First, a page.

The IRS can collect a portion of your monthly entitlement to settle your outstanding taxes without a court order. The IRS must inform you, in writing, about their plan to collect their money from your Social Security benefits before doing so.
Federal Student Loans Servicers may also take a portion of your social security benefits to pay for the student loans without needing a court order. If you are a co-signer to a student loan beneficiary, this may also happen to you if the student fails to pay off their student loans. In most cases, older people bear the burden of paying out student loans for young borrowers who fail to pay back their student loans.
If you ever received too much money for your Social Security benefits from the federal government, they may garnish your benefits to recover their money back. This option is very common with the Social Security Income beneficiaries.
Persons eligible for disability benefits may apply for Chapter 7 bankruptcy. The bankruptcy code relieves you from any outstanding debts you may have, including credit card debts, medical debts, and any debts not tied to a property. This filing is usually processed within 90 days after approval.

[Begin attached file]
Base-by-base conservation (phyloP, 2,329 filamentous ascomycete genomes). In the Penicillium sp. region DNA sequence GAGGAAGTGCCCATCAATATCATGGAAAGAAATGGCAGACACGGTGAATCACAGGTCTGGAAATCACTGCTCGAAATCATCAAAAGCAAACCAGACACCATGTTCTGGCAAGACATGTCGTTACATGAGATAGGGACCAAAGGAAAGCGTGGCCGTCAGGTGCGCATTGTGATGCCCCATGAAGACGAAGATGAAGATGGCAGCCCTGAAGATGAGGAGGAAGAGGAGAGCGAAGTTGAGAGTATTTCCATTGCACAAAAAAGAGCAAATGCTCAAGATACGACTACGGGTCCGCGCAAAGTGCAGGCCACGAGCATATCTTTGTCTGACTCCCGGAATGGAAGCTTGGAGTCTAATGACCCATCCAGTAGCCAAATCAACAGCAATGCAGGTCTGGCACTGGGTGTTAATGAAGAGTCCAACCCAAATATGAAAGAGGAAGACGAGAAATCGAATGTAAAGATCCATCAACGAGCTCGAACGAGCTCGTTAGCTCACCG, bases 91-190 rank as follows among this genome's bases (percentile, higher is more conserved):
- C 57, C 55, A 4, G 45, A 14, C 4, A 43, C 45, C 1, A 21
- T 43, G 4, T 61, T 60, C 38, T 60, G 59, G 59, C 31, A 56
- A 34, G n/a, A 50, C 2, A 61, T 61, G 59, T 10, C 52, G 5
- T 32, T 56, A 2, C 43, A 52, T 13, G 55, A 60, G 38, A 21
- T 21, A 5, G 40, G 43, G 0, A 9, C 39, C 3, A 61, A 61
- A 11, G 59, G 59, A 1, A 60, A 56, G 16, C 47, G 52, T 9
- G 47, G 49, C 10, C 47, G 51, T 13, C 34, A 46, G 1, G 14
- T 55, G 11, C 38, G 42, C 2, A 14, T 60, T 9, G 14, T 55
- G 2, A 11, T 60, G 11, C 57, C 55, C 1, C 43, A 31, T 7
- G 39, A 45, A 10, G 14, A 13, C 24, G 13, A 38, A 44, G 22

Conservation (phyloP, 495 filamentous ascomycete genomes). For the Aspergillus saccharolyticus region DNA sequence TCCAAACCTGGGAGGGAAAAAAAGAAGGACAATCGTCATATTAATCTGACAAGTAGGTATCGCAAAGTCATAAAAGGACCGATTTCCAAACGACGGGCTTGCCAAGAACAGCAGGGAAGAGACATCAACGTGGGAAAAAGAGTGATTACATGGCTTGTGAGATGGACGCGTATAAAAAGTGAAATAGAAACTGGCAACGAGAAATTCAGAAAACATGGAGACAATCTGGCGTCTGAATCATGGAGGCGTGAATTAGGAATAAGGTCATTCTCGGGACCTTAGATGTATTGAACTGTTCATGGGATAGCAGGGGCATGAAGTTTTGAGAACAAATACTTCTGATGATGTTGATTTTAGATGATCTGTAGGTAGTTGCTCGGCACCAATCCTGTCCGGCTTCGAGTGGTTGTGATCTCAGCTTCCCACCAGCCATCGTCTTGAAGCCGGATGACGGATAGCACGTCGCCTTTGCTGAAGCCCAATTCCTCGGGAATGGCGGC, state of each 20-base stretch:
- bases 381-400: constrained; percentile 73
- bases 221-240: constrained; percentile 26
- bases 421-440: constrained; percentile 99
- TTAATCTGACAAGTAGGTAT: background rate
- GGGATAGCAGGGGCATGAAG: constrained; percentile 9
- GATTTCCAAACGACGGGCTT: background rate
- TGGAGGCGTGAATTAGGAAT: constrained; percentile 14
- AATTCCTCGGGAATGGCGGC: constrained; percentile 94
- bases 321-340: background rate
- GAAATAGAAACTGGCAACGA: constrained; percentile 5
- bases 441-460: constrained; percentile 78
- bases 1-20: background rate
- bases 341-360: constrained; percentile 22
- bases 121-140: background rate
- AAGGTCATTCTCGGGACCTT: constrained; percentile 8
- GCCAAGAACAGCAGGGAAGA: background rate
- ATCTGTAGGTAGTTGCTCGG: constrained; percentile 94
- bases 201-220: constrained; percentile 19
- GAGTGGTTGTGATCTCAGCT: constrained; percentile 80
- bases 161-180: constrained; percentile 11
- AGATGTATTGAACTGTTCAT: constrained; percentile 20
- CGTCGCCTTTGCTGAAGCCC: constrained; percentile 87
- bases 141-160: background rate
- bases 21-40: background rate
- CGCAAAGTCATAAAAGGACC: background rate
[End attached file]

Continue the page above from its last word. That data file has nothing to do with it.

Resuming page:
Remember to separate your Social Security benefits from your other benefits accounts so that you do not complicate your case. The complication arises because the disability income, such as the Social Security benefits, are regarded as bankruptcy exemptions as long as they are not mixed with other incomes.
Filing for bankruptcy might be the best solution for debt management if you entirely rely on Social Security benefits as your source of income.
In a nutshell, a creditor cannot secure a court order to garnish or put bank levies on your social security benefits if it is your only source of income.
Only the federal or state governments can garnish your Social security benefits without needing a court order if you owe taxes, student loans or if your account was mistakenly overpaid. Generally, Social Security disability beneficiaries are judgment proof.
SoloSuit makes it easy to respond to a debt collection lawsuit.
How it works: SoloSuit is a step-by-step web-app that asks you all the necessary questions to complete your answer. Upon completion, you can either print the completed forms and mail in the hard copies to the courts or you can pay SoloSuit to file it for you and to have an attorney review the document.
"First time getting sued by a debt collector and I was searching all over YouTube and ran across SoloSuit, so I decided to buy their services with their attorney reviewed documentation which cost extra but it was well worth it! SoloSuit sent the documentation to the parties and to the court which saved me time from having to go to court and in a few weeks the case got dismissed!" – James
>>Read the FastCompany article: Debt Lawsuits Are Complicated: This Website Makes Them Simpler To Navigate
>>Read the NPR story on SoloSuit: A Student Solution To Give Utah Debtors A Fighting Chance